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The impact of armed conflict on economic performance: Evidence from Rwanda

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  • Pieter Serneels
  • Marijke Verpoorten

Abstract

Important gaps remain in the understanding of the economic consequences of civil war. Focusing on the conflict in Rwanda in the early 90s, and using micro data to carry out econometric analysis, this paper finds that households and localities that experienced more intense conflict are lagging behind in terms of consumption six years after the conflict, a finding that is robust to taking into account the endogeneity of violence. Significantly different returns to land and labour are observed between zones that experienced low and high intensity conflict which is consistent with on-going recovery. Distinguishing between civil war and genocide, the findings also provide evidence that these returns, and by implication the process of recovery, depend on the form of violence.

Suggested Citation

  • Pieter Serneels & Marijke Verpoorten, 2012. "The impact of armed conflict on economic performance: Evidence from Rwanda," CSAE Working Paper Series 2012-10, Centre for the Study of African Economies, University of Oxford.
  • Handle: RePEc:csa:wpaper:2012-10
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    File URL: http://www.csae.ox.ac.uk/materials/papers/csae-wps-2012-10.pdf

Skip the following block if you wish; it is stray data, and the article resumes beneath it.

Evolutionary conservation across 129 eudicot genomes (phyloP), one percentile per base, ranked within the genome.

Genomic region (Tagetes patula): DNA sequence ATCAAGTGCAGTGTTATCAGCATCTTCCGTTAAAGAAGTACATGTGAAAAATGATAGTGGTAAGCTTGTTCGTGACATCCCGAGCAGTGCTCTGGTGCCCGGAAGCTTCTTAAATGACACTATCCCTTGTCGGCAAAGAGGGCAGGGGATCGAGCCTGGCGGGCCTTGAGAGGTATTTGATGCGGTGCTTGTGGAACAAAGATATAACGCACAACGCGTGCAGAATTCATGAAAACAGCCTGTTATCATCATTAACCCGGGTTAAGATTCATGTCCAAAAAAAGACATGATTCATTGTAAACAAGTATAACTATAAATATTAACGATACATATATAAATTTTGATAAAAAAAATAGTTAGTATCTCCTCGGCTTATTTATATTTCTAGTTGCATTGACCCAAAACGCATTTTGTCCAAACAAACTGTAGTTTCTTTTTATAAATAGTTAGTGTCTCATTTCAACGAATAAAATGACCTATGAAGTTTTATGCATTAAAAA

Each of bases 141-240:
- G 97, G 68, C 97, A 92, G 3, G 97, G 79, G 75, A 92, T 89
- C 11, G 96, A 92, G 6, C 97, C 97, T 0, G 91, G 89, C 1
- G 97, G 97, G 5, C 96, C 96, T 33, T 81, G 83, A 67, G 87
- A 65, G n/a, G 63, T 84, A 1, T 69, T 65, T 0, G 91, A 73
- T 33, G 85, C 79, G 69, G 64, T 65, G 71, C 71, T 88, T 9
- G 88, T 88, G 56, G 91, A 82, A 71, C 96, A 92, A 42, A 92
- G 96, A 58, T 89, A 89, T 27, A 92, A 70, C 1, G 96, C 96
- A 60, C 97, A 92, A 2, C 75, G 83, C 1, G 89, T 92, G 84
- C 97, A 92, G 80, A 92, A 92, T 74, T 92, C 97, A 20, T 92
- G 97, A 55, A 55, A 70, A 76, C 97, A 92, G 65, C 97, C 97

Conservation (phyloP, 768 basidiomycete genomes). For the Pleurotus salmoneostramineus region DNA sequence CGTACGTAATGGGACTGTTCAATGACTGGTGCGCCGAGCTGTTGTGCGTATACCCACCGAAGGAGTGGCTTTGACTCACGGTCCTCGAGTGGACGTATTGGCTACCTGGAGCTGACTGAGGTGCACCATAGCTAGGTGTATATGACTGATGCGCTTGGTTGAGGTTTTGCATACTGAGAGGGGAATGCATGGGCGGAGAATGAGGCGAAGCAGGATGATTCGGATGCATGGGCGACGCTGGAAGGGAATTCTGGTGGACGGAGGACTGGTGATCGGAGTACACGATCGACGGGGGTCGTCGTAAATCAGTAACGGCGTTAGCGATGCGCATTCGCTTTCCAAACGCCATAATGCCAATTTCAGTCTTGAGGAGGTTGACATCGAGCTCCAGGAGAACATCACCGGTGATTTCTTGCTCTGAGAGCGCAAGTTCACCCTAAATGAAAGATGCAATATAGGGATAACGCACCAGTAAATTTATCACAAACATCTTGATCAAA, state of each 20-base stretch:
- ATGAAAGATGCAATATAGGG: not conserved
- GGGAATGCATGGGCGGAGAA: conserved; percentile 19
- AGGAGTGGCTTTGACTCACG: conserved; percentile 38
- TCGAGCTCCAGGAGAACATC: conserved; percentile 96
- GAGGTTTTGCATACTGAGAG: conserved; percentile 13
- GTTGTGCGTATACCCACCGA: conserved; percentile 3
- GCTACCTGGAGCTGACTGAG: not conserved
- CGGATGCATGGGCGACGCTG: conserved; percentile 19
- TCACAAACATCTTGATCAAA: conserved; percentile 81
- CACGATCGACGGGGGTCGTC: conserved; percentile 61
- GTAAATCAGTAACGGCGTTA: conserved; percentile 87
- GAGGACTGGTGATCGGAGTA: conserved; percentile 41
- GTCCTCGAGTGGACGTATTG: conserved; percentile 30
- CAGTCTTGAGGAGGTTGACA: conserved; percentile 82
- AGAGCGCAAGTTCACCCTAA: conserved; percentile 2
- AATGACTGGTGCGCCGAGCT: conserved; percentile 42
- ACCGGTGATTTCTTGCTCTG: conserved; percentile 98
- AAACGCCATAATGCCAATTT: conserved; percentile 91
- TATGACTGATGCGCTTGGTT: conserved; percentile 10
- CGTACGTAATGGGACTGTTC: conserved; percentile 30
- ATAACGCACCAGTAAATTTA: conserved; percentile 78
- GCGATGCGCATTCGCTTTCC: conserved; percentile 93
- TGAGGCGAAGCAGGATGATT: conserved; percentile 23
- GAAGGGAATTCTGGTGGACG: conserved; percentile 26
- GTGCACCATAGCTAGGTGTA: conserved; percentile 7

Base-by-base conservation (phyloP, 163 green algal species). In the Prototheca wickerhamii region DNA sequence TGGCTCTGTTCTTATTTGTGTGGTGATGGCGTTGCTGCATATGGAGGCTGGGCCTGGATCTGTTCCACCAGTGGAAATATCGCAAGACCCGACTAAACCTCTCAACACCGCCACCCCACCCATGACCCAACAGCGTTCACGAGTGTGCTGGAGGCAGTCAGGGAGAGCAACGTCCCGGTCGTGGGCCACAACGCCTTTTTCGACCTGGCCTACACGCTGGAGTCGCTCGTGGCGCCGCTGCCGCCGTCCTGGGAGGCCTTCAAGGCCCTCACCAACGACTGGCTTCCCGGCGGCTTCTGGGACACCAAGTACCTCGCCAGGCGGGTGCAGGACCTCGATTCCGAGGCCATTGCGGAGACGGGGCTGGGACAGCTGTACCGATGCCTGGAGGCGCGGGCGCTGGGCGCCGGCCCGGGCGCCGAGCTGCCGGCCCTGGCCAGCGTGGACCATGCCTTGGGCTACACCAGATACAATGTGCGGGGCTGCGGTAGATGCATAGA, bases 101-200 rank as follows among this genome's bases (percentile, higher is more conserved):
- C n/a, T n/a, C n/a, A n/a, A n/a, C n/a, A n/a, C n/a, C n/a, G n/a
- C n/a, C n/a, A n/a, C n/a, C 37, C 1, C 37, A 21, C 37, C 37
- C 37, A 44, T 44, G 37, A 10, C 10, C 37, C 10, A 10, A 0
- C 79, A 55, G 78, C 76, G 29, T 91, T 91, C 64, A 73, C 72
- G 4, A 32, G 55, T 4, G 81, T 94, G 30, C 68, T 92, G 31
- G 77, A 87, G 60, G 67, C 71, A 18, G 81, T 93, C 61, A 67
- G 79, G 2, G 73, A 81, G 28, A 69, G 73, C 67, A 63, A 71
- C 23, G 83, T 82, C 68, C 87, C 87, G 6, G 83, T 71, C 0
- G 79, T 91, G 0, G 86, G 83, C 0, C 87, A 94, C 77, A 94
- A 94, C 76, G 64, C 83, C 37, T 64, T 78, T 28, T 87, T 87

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    References listed on IDEAS

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    Cited by:

    1. Bove, Vincenzo & Gavrilova, Evelina, 2014. "Income and Livelihoods in the War in Afghanistan," World Development, Elsevier, vol. 60(C), pages 113-131.
    2. D'Souza, Anna, 2014. "Conflict and Trade: Implications for Agriculture and Food Security," Proceedings Issues, 2014: Food, Resources and Conflict, December 7-9, 2014, San Diego, California 197200, International Agricultural Trade Research Consortium.
    3. Giacomo De Luca & Marijke Verpoorten, 2011. "From vice to virtue? Civil war and social capital in Uganda," LICOS Discussion Papers 29811, LICOS - Centre for Institutions and Economic Performance, KU Leuven.

    More about this item

    Keywords

    civil war; economic growth; Rwanda; human capital;

    JEL classification:

    • O - Economic Development, Innovation, Technological Change, and Growth
    • E2 - Macroeconomics and Monetary Economics - - Consumption, Saving, Production, Employment, and Investment
    • O5 - Economic Development, Innovation, Technological Change, and Growth - - Economywide Country Studies

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